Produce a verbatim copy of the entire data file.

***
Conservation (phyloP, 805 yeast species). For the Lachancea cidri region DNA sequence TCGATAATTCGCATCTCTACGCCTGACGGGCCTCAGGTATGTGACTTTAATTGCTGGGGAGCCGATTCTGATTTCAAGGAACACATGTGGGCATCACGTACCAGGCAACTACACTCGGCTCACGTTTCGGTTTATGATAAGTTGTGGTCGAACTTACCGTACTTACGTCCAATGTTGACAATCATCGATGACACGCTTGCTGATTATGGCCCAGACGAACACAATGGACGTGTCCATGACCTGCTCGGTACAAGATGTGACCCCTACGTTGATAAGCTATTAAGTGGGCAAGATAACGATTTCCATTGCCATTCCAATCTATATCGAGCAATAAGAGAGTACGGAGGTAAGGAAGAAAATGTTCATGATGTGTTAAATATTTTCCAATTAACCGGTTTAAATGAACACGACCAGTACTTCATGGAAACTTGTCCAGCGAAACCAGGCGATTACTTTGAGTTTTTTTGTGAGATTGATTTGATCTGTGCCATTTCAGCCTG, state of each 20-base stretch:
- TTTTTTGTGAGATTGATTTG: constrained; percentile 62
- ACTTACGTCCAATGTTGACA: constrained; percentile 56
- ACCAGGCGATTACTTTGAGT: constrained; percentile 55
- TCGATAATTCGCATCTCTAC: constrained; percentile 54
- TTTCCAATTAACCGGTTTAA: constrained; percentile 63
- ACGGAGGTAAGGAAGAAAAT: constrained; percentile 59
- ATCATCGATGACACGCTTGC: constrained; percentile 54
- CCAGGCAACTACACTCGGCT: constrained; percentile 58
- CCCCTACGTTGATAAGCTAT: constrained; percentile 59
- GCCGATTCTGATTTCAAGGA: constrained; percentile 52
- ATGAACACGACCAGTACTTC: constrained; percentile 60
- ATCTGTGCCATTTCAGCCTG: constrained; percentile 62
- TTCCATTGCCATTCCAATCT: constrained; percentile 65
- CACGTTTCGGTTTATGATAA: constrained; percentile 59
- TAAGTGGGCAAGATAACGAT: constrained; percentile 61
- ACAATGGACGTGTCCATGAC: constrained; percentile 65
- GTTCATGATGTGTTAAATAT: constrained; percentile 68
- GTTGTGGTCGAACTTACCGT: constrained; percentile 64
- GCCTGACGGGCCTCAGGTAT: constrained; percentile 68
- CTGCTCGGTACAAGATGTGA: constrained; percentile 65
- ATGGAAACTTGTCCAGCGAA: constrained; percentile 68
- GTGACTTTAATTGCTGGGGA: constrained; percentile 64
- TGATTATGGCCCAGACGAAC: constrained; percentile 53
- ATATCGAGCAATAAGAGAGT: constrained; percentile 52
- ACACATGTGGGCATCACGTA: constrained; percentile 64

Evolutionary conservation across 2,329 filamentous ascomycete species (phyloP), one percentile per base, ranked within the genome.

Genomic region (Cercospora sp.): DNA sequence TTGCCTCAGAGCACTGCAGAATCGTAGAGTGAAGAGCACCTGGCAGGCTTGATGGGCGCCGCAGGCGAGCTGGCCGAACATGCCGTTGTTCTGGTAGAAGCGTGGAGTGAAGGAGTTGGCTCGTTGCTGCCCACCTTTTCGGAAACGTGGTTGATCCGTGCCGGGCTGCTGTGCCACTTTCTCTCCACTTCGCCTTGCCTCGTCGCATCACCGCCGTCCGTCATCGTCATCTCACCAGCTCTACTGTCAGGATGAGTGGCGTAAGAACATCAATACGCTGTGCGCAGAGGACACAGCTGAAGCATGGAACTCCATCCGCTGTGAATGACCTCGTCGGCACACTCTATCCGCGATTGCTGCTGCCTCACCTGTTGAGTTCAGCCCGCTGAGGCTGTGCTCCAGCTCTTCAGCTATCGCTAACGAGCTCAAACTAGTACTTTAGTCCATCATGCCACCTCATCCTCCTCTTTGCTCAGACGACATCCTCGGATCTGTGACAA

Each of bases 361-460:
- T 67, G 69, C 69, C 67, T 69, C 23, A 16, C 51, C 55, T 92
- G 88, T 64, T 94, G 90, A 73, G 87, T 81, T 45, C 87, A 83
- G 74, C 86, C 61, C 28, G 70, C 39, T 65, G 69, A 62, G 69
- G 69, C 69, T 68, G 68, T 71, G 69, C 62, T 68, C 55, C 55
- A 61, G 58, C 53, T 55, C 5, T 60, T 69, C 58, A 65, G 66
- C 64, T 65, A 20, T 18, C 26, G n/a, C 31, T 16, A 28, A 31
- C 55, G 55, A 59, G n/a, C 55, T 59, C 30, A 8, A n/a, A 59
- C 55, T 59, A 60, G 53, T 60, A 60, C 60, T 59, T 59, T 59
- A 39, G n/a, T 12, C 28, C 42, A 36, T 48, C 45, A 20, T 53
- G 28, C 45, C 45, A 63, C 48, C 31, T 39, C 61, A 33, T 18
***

Conservation (phyloP, 805 yeast species). For the Lachancea cidri region DNA sequence TCGATAATTCGCATCTCTACGCCTGACGGGCCTCAGGTATGTGACTTTAATTGCTGGGGAGCCGATTCTGATTTCAAGGAACACATGTGGGCATCACGTACCAGGCAACTACACTCGGCTCACGTTTCGGTTTATGATAAGTTGTGGTCGAACTTACCGTACTTACGTCCAATGTTGACAATCATCGATGACACGCTTGCTGATTATGGCCCAGACGAACACAATGGACGTGTCCATGACCTGCTCGGTACAAGATGTGACCCCTACGTTGATAAGCTATTAAGTGGGCAAGATAACGATTTCCATTGCCATTCCAATCTATATCGAGCAATAAGAGAGTACGGAGGTAAGGAAGAAAATGTTCATGATGTGTTAAATATTTTCCAATTAACCGGTTTAAATGAACACGACCAGTACTTCATGGAAACTTGTCCAGCGAAACCAGGCGATTACTTTGAGTTTTTTTGTGAGATTGATTTGATCTGTGCCATTTCAGCCTG, state of each 20-base stretch:
- TTTTTTGTGAGATTGATTTG: constrained; percentile 62
- ACTTACGTCCAATGTTGACA: constrained; percentile 56
- ACCAGGCGATTACTTTGAGT: constrained; percentile 55
- TCGATAATTCGCATCTCTAC: constrained; percentile 54
- TTTCCAATTAACCGGTTTAA: constrained; percentile 63
- ACGGAGGTAAGGAAGAAAAT: constrained; percentile 59
- ATCATCGATGACACGCTTGC: constrained; percentile 54
- CCAGGCAACTACACTCGGCT: constrained; percentile 58
- CCCCTACGTTGATAAGCTAT: constrained; percentile 59
- GCCGATTCTGATTTCAAGGA: constrained; percentile 52
- ATGAACACGACCAGTACTTC: constrained; percentile 60
- ATCTGTGCCATTTCAGCCTG: constrained; percentile 62
- TTCCATTGCCATTCCAATCT: constrained; percentile 65
- CACGTTTCGGTTTATGATAA: constrained; percentile 59
- TAAGTGGGCAAGATAACGAT: constrained; percentile 61
- ACAATGGACGTGTCCATGAC: constrained; percentile 65
- GTTCATGATGTGTTAAATAT: constrained; percentile 68
- GTTGTGGTCGAACTTACCGT: constrained; percentile 64
- GCCTGACGGGCCTCAGGTAT: constrained; percentile 68
- CTGCTCGGTACAAGATGTGA: constrained; percentile 65
- ATGGAAACTTGTCCAGCGAA: constrained; percentile 68
- GTGACTTTAATTGCTGGGGA: constrained; percentile 64
- TGATTATGGCCCAGACGAAC: constrained; percentile 53
- ATATCGAGCAATAAGAGAGT: constrained; percentile 52
- ACACATGTGGGCATCACGTA: constrained; percentile 64

Evolutionary conservation across 2,329 filamentous ascomycete species (phyloP), one percentile per base, ranked within the genome.

Genomic region (Cercospora sp.): DNA sequence TTGCCTCAGAGCACTGCAGAATCGTAGAGTGAAGAGCACCTGGCAGGCTTGATGGGCGCCGCAGGCGAGCTGGCCGAACATGCCGTTGTTCTGGTAGAAGCGTGGAGTGAAGGAGTTGGCTCGTTGCTGCCCACCTTTTCGGAAACGTGGTTGATCCGTGCCGGGCTGCTGTGCCACTTTCTCTCCACTTCGCCTTGCCTCGTCGCATCACCGCCGTCCGTCATCGTCATCTCACCAGCTCTACTGTCAGGATGAGTGGCGTAAGAACATCAATACGCTGTGCGCAGAGGACACAGCTGAAGCATGGAACTCCATCCGCTGTGAATGACCTCGTCGGCACACTCTATCCGCGATTGCTGCTGCCTCACCTGTTGAGTTCAGCCCGCTGAGGCTGTGCTCCAGCTCTTCAGCTATCGCTAACGAGCTCAAACTAGTACTTTAGTCCATCATGCCACCTCATCCTCCTCTTTGCTCAGACGACATCCTCGGATCTGTGACAA

Each of bases 361-460:
- T 67, G 69, C 69, C 67, T 69, C 23, A 16, C 51, C 55, T 92
- G 88, T 64, T 94, G 90, A 73, G 87, T 81, T 45, C 87, A 83
- G 74, C 86, C 61, C 28, G 70, C 39, T 65, G 69, A 62, G 69
- G 69, C 69, T 68, G 68, T 71, G 69, C 62, T 68, C 55, C 55
- A 61, G 58, C 53, T 55, C 5, T 60, T 69, C 58, A 65, G 66
- C 64, T 65, A 20, T 18, C 26, G n/a, C 31, T 16, A 28, A 31
- C 55, G 55, A 59, G n/a, C 55, T 59, C 30, A 8, A n/a, A 59
- C 55, T 59, A 60, G 53, T 60, A 60, C 60, T 59, T 59, T 59
- A 39, G n/a, T 12, C 28, C 42, A 36, T 48, C 45, A 20, T 53
- G 28, C 45, C 45, A 63, C 48, C 31, T 39, C 61, A 33, T 18